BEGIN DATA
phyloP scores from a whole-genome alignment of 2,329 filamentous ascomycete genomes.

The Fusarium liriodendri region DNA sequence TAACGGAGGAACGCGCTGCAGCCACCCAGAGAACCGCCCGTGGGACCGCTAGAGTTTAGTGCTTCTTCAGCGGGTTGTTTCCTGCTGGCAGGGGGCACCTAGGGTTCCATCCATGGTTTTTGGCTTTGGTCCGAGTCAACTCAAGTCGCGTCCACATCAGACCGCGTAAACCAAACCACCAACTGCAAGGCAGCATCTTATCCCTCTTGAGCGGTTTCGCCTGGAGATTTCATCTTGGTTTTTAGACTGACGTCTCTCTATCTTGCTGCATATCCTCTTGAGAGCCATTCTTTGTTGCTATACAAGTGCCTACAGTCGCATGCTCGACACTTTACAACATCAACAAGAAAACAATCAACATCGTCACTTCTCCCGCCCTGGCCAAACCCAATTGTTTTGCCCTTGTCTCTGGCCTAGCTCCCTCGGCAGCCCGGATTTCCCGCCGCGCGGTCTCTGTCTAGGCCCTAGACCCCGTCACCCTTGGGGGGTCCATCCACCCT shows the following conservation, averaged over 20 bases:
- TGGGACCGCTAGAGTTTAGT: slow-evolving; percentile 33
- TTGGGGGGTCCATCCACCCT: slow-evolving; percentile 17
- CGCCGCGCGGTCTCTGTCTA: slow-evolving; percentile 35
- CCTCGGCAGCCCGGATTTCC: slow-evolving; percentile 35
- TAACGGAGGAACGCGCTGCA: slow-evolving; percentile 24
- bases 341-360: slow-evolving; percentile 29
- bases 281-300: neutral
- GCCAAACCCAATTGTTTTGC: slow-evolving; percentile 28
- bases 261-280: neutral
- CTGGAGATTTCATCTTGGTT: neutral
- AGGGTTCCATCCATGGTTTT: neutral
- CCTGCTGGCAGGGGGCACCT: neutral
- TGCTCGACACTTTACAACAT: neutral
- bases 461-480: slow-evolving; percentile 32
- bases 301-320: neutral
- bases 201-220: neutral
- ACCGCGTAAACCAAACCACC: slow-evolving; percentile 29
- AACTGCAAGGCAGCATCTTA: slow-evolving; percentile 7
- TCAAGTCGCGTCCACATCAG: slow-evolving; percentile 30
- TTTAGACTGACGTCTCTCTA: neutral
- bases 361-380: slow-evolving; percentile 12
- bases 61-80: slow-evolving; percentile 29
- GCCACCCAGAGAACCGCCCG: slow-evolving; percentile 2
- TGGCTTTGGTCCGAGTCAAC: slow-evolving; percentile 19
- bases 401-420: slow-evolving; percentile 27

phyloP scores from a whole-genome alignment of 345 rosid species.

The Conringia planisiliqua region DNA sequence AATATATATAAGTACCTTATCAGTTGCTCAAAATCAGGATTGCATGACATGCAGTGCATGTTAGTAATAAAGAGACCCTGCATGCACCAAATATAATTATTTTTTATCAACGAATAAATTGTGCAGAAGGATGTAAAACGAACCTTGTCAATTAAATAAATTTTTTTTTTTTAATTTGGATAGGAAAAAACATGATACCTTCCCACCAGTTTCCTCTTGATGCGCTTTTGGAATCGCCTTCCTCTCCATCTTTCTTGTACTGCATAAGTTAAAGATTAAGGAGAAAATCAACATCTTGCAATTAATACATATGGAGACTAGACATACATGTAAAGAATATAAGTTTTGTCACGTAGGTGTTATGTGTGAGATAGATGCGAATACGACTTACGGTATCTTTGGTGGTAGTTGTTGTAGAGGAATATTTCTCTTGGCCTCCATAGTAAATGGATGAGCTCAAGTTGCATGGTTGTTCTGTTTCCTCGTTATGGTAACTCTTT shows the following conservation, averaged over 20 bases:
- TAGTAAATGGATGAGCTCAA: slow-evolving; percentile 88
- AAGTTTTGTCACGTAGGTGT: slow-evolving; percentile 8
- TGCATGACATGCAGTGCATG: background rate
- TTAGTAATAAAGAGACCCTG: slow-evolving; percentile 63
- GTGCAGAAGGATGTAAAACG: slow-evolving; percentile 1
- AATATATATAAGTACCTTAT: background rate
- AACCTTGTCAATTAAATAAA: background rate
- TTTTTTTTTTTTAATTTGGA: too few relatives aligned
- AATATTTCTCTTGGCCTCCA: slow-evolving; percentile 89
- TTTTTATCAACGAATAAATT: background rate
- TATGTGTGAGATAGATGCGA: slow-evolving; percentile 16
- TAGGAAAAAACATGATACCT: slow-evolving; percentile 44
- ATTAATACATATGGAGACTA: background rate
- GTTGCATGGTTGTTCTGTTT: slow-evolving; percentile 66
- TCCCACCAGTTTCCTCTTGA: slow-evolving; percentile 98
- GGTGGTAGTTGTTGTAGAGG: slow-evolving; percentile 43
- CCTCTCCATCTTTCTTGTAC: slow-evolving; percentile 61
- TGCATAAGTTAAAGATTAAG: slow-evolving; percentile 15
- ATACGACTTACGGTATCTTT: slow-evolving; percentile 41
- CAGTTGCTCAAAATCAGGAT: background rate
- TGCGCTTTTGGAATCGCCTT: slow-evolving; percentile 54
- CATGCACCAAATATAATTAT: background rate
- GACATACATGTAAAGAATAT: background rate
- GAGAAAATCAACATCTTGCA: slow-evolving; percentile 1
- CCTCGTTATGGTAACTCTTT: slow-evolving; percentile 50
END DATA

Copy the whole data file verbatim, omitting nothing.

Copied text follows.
phyloP scores from a whole-genome alignment of 2,329 filamentous ascomycete genomes.

The Fusarium liriodendri region DNA sequence TAACGGAGGAACGCGCTGCAGCCACCCAGAGAACCGCCCGTGGGACCGCTAGAGTTTAGTGCTTCTTCAGCGGGTTGTTTCCTGCTGGCAGGGGGCACCTAGGGTTCCATCCATGGTTTTTGGCTTTGGTCCGAGTCAACTCAAGTCGCGTCCACATCAGACCGCGTAAACCAAACCACCAACTGCAAGGCAGCATCTTATCCCTCTTGAGCGGTTTCGCCTGGAGATTTCATCTTGGTTTTTAGACTGACGTCTCTCTATCTTGCTGCATATCCTCTTGAGAGCCATTCTTTGTTGCTATACAAGTGCCTACAGTCGCATGCTCGACACTTTACAACATCAACAAGAAAACAATCAACATCGTCACTTCTCCCGCCCTGGCCAAACCCAATTGTTTTGCCCTTGTCTCTGGCCTAGCTCCCTCGGCAGCCCGGATTTCCCGCCGCGCGGTCTCTGTCTAGGCCCTAGACCCCGTCACCCTTGGGGGGTCCATCCACCCT shows the following conservation, averaged over 20 bases:
- TGGGACCGCTAGAGTTTAGT: slow-evolving; percentile 33
- TTGGGGGGTCCATCCACCCT: slow-evolving; percentile 17
- CGCCGCGCGGTCTCTGTCTA: slow-evolving; percentile 35
- CCTCGGCAGCCCGGATTTCC: slow-evolving; percentile 35
- TAACGGAGGAACGCGCTGCA: slow-evolving; percentile 24
- bases 341-360: slow-evolving; percentile 29
- bases 281-300: neutral
- GCCAAACCCAATTGTTTTGC: slow-evolving; percentile 28
- bases 261-280: neutral
- CTGGAGATTTCATCTTGGTT: neutral
- AGGGTTCCATCCATGGTTTT: neutral
- CCTGCTGGCAGGGGGCACCT: neutral
- TGCTCGACACTTTACAACAT: neutral
- bases 461-480: slow-evolving; percentile 32
- bases 301-320: neutral
- bases 201-220: neutral
- ACCGCGTAAACCAAACCACC: slow-evolving; percentile 29
- AACTGCAAGGCAGCATCTTA: slow-evolving; percentile 7
- TCAAGTCGCGTCCACATCAG: slow-evolving; percentile 30
- TTTAGACTGACGTCTCTCTA: neutral
- bases 361-380: slow-evolving; percentile 12
- bases 61-80: slow-evolving; percentile 29
- GCCACCCAGAGAACCGCCCG: slow-evolving; percentile 2
- TGGCTTTGGTCCGAGTCAAC: slow-evolving; percentile 19
- bases 401-420: slow-evolving; percentile 27

phyloP scores from a whole-genome alignment of 345 rosid species.

The Conringia planisiliqua region DNA sequence AATATATATAAGTACCTTATCAGTTGCTCAAAATCAGGATTGCATGACATGCAGTGCATGTTAGTAATAAAGAGACCCTGCATGCACCAAATATAATTATTTTTTATCAACGAATAAATTGTGCAGAAGGATGTAAAACGAACCTTGTCAATTAAATAAATTTTTTTTTTTTAATTTGGATAGGAAAAAACATGATACCTTCCCACCAGTTTCCTCTTGATGCGCTTTTGGAATCGCCTTCCTCTCCATCTTTCTTGTACTGCATAAGTTAAAGATTAAGGAGAAAATCAACATCTTGCAATTAATACATATGGAGACTAGACATACATGTAAAGAATATAAGTTTTGTCACGTAGGTGTTATGTGTGAGATAGATGCGAATACGACTTACGGTATCTTTGGTGGTAGTTGTTGTAGAGGAATATTTCTCTTGGCCTCCATAGTAAATGGATGAGCTCAAGTTGCATGGTTGTTCTGTTTCCTCGTTATGGTAACTCTTT shows the following conservation, averaged over 20 bases:
- TAGTAAATGGATGAGCTCAA: slow-evolving; percentile 88
- AAGTTTTGTCACGTAGGTGT: slow-evolving; percentile 8
- TGCATGACATGCAGTGCATG: background rate
- TTAGTAATAAAGAGACCCTG: slow-evolving; percentile 63
- GTGCAGAAGGATGTAAAACG: slow-evolving; percentile 1
- AATATATATAAGTACCTTAT: background rate
- AACCTTGTCAATTAAATAAA: background rate
- TTTTTTTTTTTTAATTTGGA: too few relatives aligned
- AATATTTCTCTTGGCCTCCA: slow-evolving; percentile 89
- TTTTTATCAACGAATAAATT: background rate
- TATGTGTGAGATAGATGCGA: slow-evolving; percentile 16
- TAGGAAAAAACATGATACCT: slow-evolving; percentile 44
- ATTAATACATATGGAGACTA: background rate
- GTTGCATGGTTGTTCTGTTT: slow-evolving; percentile 66
- TCCCACCAGTTTCCTCTTGA: slow-evolving; percentile 98
- GGTGGTAGTTGTTGTAGAGG: slow-evolving; percentile 43
- CCTCTCCATCTTTCTTGTAC: slow-evolving; percentile 61
- TGCATAAGTTAAAGATTAAG: slow-evolving; percentile 15
- ATACGACTTACGGTATCTTT: slow-evolving; percentile 41
- CAGTTGCTCAAAATCAGGAT: background rate
- TGCGCTTTTGGAATCGCCTT: slow-evolving; percentile 54
- CATGCACCAAATATAATTAT: background rate
- GACATACATGTAAAGAATAT: background rate
- GAGAAAATCAACATCTTGCA: slow-evolving; percentile 1
- CCTCGTTATGGTAACTCTTT: slow-evolving; percentile 50